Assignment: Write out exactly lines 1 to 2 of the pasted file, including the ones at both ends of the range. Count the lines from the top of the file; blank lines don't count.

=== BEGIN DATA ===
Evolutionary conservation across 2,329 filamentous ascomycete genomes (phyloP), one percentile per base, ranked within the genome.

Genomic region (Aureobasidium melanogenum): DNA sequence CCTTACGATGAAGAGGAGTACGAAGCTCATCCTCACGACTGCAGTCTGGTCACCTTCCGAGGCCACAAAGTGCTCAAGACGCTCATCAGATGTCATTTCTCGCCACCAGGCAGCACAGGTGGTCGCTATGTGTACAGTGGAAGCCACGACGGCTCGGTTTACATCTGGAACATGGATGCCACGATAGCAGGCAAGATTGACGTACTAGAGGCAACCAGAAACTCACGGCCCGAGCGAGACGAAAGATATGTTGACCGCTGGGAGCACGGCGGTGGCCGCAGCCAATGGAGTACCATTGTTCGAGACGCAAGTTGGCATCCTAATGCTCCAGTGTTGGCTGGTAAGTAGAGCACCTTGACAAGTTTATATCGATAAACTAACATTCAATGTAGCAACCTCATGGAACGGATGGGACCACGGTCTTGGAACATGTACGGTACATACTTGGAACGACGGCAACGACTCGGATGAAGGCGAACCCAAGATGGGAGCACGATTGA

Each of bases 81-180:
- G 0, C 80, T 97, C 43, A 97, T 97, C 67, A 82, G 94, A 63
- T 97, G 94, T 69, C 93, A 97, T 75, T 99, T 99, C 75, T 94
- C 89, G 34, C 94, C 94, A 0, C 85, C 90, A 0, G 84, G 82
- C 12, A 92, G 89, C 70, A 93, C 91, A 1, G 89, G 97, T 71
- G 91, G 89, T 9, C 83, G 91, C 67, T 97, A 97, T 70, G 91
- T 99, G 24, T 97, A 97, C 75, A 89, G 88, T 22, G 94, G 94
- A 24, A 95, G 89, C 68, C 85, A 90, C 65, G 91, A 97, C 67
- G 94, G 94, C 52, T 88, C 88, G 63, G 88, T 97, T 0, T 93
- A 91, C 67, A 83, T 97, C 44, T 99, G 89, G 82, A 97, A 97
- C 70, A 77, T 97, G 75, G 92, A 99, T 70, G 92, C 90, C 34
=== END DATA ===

Evolutionary conservation across 2,329 filamentous ascomycete genomes (phyloP), one percentile per base, ranked within the genome.

Genomic region (Aureobasidium melanogenum): DNA sequence CCTTACGATGAAGAGGAGTACGAAGCTCATCCTCACGACTGCAGTCTGGTCACCTTCCGAGGCCACAAAGTGCTCAAGACGCTCATCAGATGTCATTTCTCGCCACCAGGCAGCACAGGTGGTCGCTATGTGTACAGTGGAAGCCACGACGGCTCGGTTTACATCTGGAACATGGATGCCACGATAGCAGGCAAGATTGACGTACTAGAGGCAACCAGAAACTCACGGCCCGAGCGAGACGAAAGATATGTTGACCGCTGGGAGCACGGCGGTGGCCGCAGCCAATGGAGTACCATTGTTCGAGACGCAAGTTGGCATCCTAATGCTCCAGTGTTGGCTGGTAAGTAGAGCACCTTGACAAGTTTATATCGATAAACTAACATTCAATGTAGCAACCTCATGGAACGGATGGGACCACGGTCTTGGAACATGTACGGTACATACTTGGAACGACGGCAACGACTCGGATGAAGGCGAACCCAAGATGGGAGCACGATTGA